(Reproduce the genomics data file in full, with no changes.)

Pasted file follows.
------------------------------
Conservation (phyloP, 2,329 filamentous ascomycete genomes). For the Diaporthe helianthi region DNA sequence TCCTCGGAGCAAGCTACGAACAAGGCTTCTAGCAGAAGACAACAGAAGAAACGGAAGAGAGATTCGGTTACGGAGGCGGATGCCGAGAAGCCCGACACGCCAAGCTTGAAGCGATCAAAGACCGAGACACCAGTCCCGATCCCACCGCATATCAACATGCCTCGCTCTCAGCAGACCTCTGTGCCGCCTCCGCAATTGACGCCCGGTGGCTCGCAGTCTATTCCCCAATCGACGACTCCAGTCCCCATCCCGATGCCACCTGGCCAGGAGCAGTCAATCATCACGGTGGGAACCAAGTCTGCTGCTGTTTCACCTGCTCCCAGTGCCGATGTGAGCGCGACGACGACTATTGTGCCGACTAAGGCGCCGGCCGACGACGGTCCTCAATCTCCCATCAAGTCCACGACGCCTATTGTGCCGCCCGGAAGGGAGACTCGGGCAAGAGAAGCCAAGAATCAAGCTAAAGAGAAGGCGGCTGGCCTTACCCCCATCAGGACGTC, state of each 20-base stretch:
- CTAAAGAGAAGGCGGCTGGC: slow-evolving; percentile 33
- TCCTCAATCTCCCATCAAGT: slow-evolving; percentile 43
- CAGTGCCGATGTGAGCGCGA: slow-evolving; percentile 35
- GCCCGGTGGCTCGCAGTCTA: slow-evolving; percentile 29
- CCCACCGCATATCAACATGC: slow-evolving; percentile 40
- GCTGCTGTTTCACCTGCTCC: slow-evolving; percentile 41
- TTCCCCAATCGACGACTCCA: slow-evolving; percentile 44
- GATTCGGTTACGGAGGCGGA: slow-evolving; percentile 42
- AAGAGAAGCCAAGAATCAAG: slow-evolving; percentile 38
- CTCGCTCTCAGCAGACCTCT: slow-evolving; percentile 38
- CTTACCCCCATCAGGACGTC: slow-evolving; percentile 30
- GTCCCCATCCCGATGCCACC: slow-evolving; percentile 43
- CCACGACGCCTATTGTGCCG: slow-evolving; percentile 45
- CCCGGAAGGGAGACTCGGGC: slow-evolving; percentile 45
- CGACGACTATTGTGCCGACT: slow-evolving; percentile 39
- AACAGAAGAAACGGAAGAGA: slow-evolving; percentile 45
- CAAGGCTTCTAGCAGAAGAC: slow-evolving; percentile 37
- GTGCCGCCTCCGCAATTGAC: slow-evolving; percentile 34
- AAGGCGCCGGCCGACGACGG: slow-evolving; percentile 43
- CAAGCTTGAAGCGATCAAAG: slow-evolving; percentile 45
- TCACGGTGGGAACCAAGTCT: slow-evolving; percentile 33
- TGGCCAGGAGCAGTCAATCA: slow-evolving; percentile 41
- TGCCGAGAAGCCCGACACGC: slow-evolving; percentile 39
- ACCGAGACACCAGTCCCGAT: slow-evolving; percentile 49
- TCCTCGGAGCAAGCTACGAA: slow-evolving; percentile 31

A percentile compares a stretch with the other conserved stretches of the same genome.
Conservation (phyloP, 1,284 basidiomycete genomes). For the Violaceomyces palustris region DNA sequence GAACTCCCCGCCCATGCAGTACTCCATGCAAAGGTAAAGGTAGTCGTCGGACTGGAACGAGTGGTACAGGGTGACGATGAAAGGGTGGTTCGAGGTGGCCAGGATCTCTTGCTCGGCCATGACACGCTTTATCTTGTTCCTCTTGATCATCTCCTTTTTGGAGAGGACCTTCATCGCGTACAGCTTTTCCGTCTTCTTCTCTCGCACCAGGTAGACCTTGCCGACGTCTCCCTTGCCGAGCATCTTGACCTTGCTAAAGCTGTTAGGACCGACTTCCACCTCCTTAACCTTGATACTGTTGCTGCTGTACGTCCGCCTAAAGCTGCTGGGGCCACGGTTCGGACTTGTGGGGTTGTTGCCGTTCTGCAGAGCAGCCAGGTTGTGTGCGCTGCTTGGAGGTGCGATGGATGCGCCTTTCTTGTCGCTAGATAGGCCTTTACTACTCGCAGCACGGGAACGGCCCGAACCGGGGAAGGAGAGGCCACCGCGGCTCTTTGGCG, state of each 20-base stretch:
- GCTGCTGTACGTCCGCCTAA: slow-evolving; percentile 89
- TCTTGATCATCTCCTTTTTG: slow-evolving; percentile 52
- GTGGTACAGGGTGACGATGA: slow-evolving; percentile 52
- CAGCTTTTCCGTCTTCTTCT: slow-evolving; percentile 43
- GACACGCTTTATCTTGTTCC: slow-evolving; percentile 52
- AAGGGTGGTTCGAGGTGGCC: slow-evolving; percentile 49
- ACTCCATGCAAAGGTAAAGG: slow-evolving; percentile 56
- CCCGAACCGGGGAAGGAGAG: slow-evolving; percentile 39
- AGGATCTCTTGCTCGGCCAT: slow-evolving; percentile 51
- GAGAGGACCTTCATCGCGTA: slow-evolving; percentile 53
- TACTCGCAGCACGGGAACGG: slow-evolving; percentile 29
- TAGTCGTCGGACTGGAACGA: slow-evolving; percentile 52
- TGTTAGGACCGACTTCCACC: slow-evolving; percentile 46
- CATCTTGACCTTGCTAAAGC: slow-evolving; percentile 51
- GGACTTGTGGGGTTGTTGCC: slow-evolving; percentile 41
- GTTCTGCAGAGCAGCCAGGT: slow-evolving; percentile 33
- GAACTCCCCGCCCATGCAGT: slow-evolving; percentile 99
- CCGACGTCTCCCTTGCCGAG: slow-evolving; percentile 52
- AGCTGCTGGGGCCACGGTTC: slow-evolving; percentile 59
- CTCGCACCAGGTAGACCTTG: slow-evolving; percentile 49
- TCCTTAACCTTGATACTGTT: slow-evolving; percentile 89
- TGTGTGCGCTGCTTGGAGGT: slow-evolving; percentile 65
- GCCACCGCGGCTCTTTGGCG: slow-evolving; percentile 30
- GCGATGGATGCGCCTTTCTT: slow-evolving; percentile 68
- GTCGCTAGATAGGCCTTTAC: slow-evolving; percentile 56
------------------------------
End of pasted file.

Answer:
Conservation (phyloP, 2,329 filamentous ascomycete genomes). For the Diaporthe helianthi region DNA sequence TCCTCGGAGCAAGCTACGAACAAGGCTTCTAGCAGAAGACAACAGAAGAAACGGAAGAGAGATTCGGTTACGGAGGCGGATGCCGAGAAGCCCGACACGCCAAGCTTGAAGCGATCAAAGACCGAGACACCAGTCCCGATCCCACCGCATATCAACATGCCTCGCTCTCAGCAGACCTCTGTGCCGCCTCCGCAATTGACGCCCGGTGGCTCGCAGTCTATTCCCCAATCGACGACTCCAGTCCCCATCCCGATGCCACCTGGCCAGGAGCAGTCAATCATCACGGTGGGAACCAAGTCTGCTGCTGTTTCACCTGCTCCCAGTGCCGATGTGAGCGCGACGACGACTATTGTGCCGACTAAGGCGCCGGCCGACGACGGTCCTCAATCTCCCATCAAGTCCACGACGCCTATTGTGCCGCCCGGAAGGGAGACTCGGGCAAGAGAAGCCAAGAATCAAGCTAAAGAGAAGGCGGCTGGCCTTACCCCCATCAGGACGTC, state of each 20-base stretch:
- CTAAAGAGAAGGCGGCTGGC: slow-evolving; percentile 33
- TCCTCAATCTCCCATCAAGT: slow-evolving; percentile 43
- CAGTGCCGATGTGAGCGCGA: slow-evolving; percentile 35
- GCCCGGTGGCTCGCAGTCTA: slow-evolving; percentile 29
- CCCACCGCATATCAACATGC: slow-evolving; percentile 40
- GCTGCTGTTTCACCTGCTCC: slow-evolving; percentile 41
- TTCCCCAATCGACGACTCCA: slow-evolving; percentile 44
- GATTCGGTTACGGAGGCGGA: slow-evolving; percentile 42
- AAGAGAAGCCAAGAATCAAG: slow-evolving; percentile 38
- CTCGCTCTCAGCAGACCTCT: slow-evolving; percentile 38
- CTTACCCCCATCAGGACGTC: slow-evolving; percentile 30
- GTCCCCATCCCGATGCCACC: slow-evolving; percentile 43
- CCACGACGCCTATTGTGCCG: slow-evolving; percentile 45
- CCCGGAAGGGAGACTCGGGC: slow-evolving; percentile 45
- CGACGACTATTGTGCCGACT: slow-evolving; percentile 39
- AACAGAAGAAACGGAAGAGA: slow-evolving; percentile 45
- CAAGGCTTCTAGCAGAAGAC: slow-evolving; percentile 37
- GTGCCGCCTCCGCAATTGAC: slow-evolving; percentile 34
- AAGGCGCCGGCCGACGACGG: slow-evolving; percentile 43
- CAAGCTTGAAGCGATCAAAG: slow-evolving; percentile 45
- TCACGGTGGGAACCAAGTCT: slow-evolving; percentile 33
- TGGCCAGGAGCAGTCAATCA: slow-evolving; percentile 41
- TGCCGAGAAGCCCGACACGC: slow-evolving; percentile 39
- ACCGAGACACCAGTCCCGAT: slow-evolving; percentile 49
- TCCTCGGAGCAAGCTACGAA: slow-evolving; percentile 31

A percentile compares a stretch with the other conserved stretches of the same genome.
Conservation (phyloP, 1,284 basidiomycete genomes). For the Violaceomyces palustris region DNA sequence GAACTCCCCGCCCATGCAGTACTCCATGCAAAGGTAAAGGTAGTCGTCGGACTGGAACGAGTGGTACAGGGTGACGATGAAAGGGTGGTTCGAGGTGGCCAGGATCTCTTGCTCGGCCATGACACGCTTTATCTTGTTCCTCTTGATCATCTCCTTTTTGGAGAGGACCTTCATCGCGTACAGCTTTTCCGTCTTCTTCTCTCGCACCAGGTAGACCTTGCCGACGTCTCCCTTGCCGAGCATCTTGACCTTGCTAAAGCTGTTAGGACCGACTTCCACCTCCTTAACCTTGATACTGTTGCTGCTGTACGTCCGCCTAAAGCTGCTGGGGCCACGGTTCGGACTTGTGGGGTTGTTGCCGTTCTGCAGAGCAGCCAGGTTGTGTGCGCTGCTTGGAGGTGCGATGGATGCGCCTTTCTTGTCGCTAGATAGGCCTTTACTACTCGCAGCACGGGAACGGCCCGAACCGGGGAAGGAGAGGCCACCGCGGCTCTTTGGCG, state of each 20-base stretch:
- GCTGCTGTACGTCCGCCTAA: slow-evolving; percentile 89
- TCTTGATCATCTCCTTTTTG: slow-evolving; percentile 52
- GTGGTACAGGGTGACGATGA: slow-evolving; percentile 52
- CAGCTTTTCCGTCTTCTTCT: slow-evolving; percentile 43
- GACACGCTTTATCTTGTTCC: slow-evolving; percentile 52
- AAGGGTGGTTCGAGGTGGCC: slow-evolving; percentile 49
- ACTCCATGCAAAGGTAAAGG: slow-evolving; percentile 56
- CCCGAACCGGGGAAGGAGAG: slow-evolving; percentile 39
- AGGATCTCTTGCTCGGCCAT: slow-evolving; percentile 51
- GAGAGGACCTTCATCGCGTA: slow-evolving; percentile 53
- TACTCGCAGCACGGGAACGG: slow-evolving; percentile 29
- TAGTCGTCGGACTGGAACGA: slow-evolving; percentile 52
- TGTTAGGACCGACTTCCACC: slow-evolving; percentile 46
- CATCTTGACCTTGCTAAAGC: slow-evolving; percentile 51
- GGACTTGTGGGGTTGTTGCC: slow-evolving; percentile 41
- GTTCTGCAGAGCAGCCAGGT: slow-evolving; percentile 33
- GAACTCCCCGCCCATGCAGT: slow-evolving; percentile 99
- CCGACGTCTCCCTTGCCGAG: slow-evolving; percentile 52
- AGCTGCTGGGGCCACGGTTC: slow-evolving; percentile 59
- CTCGCACCAGGTAGACCTTG: slow-evolving; percentile 49
- TCCTTAACCTTGATACTGTT: slow-evolving; percentile 89
- TGTGTGCGCTGCTTGGAGGT: slow-evolving; percentile 65
- GCCACCGCGGCTCTTTGGCG: slow-evolving; percentile 30
- GCGATGGATGCGCCTTTCTT: slow-evolving; percentile 68
- GTCGCTAGATAGGCCTTTAC: slow-evolving; percentile 56